Using Kelley Blue Brook
Kelley Blue Book is one of the easiest and most popular resources for determining the value of cars and motorcycles. As nadabookinfo.com outlines, the site is remarkably easy to use. Start by logging on to the Kelley Blue Book motorcycle valuation page. From there, you’ll be presented with three drop-down menus. Select the relevant year, make, and model of your motorcycle from the options to proceed. Next, you’ll be asked whether you want to see the trade-in value (i.e. the price a dealer would give you for the motorcycle) or the typical listing price (i.e. the price a dealership would sell it for). If you want to get an idea of both values, select each one in turn. For private sales, reduce the listing price by between $500 – $1000, depending on the machine’s condition.
Using the National Automobile Dealers Association
Along with Kelley Blue Book, The National Automobile Dealers Association (NADA) is one of the most popular pricing resources on the web. To use the resource to get an idea of the trade in value of your motorcycle, head to the NADAguides motorcycle pricing page. Plug in the make, model, and year of the motorcycle. If you’ve customized the machine, you’ll also be offered a selection of add ons to choose from. Once you’ve finished entering all the data, you’ll be presented with three final prices: Suggested Retail, Low Retail, and Average Retail. Note that as NADA bases all its pricing information on the assumption that the trade in motorcycle is in very good condition, the price displayed may be higher than it is on other resources. If your motorcycle has some wear and tear, opt for caution and look at the lower pricing. If it’s in perfect condition and includes additional equipment, you can rely on the pricing at the higher end of the spectrum.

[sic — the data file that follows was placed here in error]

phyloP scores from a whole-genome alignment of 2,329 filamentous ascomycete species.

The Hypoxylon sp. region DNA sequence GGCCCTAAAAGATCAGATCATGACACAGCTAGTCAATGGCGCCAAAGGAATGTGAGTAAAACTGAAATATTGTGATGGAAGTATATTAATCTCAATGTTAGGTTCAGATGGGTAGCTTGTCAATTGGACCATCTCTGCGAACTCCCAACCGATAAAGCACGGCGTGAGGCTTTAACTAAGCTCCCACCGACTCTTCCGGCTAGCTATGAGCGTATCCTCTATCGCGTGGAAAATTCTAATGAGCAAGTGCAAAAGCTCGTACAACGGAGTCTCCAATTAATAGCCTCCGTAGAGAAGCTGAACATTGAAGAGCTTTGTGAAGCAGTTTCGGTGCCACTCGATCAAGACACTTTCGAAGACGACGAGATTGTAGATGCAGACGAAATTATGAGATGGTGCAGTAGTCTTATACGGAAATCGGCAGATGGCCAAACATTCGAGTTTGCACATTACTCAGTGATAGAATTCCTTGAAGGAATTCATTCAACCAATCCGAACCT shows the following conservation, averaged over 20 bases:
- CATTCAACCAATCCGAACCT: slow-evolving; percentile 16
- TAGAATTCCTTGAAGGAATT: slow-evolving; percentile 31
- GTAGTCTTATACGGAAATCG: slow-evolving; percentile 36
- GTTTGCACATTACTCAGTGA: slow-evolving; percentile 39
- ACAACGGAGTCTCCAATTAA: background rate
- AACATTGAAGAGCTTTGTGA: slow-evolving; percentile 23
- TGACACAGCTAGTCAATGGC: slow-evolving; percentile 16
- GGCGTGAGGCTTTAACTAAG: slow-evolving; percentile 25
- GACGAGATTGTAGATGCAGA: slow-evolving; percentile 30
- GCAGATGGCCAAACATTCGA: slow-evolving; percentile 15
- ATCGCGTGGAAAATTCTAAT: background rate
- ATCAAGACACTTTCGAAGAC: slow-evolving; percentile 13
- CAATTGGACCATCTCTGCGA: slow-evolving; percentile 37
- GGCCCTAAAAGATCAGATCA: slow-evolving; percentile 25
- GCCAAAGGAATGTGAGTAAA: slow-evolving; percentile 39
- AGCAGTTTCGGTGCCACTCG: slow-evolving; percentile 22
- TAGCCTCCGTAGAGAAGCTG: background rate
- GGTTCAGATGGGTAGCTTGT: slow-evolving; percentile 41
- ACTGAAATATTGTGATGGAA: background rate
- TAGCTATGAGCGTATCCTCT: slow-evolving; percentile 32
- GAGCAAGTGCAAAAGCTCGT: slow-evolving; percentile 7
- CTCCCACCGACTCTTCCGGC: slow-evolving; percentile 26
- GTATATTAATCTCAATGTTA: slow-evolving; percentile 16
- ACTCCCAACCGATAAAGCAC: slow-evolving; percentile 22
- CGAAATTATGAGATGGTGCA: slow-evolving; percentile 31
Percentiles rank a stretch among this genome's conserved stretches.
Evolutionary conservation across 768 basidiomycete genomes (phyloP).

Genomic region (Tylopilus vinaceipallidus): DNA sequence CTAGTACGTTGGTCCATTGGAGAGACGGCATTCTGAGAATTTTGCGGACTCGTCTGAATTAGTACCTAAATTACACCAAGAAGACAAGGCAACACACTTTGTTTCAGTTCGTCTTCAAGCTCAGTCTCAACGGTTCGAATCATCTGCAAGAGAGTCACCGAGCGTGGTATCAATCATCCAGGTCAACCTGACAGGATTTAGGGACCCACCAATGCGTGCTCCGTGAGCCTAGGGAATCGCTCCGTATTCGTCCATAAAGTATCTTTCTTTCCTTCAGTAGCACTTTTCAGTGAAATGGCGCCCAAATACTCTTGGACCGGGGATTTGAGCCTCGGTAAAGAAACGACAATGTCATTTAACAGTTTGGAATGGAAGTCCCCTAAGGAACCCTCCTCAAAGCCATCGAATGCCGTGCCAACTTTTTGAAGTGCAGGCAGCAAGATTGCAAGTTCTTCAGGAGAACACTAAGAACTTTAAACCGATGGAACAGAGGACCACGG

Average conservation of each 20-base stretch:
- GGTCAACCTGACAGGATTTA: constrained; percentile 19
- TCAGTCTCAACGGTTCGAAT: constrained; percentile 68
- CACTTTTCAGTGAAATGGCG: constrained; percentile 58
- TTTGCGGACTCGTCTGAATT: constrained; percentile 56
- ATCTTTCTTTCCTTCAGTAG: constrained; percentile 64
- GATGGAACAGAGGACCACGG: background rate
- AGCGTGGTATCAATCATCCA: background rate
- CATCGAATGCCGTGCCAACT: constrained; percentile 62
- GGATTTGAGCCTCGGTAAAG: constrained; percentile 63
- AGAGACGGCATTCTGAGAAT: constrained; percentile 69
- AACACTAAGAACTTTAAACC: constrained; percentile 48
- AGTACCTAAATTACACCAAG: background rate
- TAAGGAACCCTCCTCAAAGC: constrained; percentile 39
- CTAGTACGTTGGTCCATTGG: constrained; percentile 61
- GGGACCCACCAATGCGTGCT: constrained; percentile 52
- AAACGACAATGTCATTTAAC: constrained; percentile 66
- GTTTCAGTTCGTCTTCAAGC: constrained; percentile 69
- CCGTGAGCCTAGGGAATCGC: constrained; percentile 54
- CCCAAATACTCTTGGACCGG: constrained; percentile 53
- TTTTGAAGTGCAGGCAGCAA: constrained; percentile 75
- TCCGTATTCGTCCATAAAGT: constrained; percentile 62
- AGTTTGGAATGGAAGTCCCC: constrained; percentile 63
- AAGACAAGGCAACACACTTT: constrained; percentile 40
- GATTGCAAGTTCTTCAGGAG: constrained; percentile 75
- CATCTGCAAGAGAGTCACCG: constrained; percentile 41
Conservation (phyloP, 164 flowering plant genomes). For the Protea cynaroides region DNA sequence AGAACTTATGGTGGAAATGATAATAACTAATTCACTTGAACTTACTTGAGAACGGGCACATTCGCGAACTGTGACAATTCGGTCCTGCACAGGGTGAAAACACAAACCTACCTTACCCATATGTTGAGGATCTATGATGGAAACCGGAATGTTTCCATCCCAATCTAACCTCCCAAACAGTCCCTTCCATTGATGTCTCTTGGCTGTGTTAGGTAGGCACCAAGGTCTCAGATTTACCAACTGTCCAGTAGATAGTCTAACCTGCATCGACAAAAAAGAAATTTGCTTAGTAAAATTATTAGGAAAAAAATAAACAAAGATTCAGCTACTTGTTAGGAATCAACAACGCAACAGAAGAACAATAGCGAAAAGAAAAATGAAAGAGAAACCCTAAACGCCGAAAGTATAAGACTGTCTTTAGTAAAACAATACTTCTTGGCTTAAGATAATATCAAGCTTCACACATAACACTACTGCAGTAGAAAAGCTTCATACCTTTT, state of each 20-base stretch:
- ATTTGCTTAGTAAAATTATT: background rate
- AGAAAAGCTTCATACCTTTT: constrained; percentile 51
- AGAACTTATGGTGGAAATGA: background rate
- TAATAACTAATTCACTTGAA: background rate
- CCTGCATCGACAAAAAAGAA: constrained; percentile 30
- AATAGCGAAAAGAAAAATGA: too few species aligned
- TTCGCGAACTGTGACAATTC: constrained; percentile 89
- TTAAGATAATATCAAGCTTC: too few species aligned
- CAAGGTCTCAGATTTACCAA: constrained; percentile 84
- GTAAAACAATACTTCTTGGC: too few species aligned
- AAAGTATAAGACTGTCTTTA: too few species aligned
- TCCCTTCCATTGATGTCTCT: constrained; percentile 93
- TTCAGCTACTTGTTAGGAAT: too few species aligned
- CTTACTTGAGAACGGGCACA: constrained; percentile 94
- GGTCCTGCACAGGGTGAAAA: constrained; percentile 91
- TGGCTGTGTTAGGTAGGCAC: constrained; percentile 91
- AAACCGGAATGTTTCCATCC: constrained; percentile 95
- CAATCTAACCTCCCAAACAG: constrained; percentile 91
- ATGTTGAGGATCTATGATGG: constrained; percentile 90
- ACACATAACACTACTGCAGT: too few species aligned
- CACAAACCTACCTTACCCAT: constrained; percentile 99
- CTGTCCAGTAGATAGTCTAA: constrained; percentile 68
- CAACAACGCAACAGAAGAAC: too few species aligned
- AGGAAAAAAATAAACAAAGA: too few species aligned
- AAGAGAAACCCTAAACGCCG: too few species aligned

The Difference Between Kelley Blue Book and NADA
Plug the same data into Kelley Blue Book and NADA and you’re likely to get two different trade in values. Most of the time, NADA will come out higher, but occasionally, Kelley Blue Book may return the more optimistic result. Ultimately, this comes down to the different algorithms used by each resource, and the different sources they use to determine their values. Whereas NADA relies on information from sources such as Autotrader, Original Equipment Manufacturers (OEMs), supply and demand, MSRP, wholesale transactions, retail transactions, invoices, and equipment assumptions, Kelley Blue Brook draws its information from independent dealers, franchised dealers, rental and fleet, financial institution lessors and private party transactions. Neither one is necessarily superior, and neither one will necessarily reflect the eventual figure offered by a dealership after a complete physical inspection. However, both are an excellent means of getting a good (albeit approximate) idea of the trade in value of your motorcycle.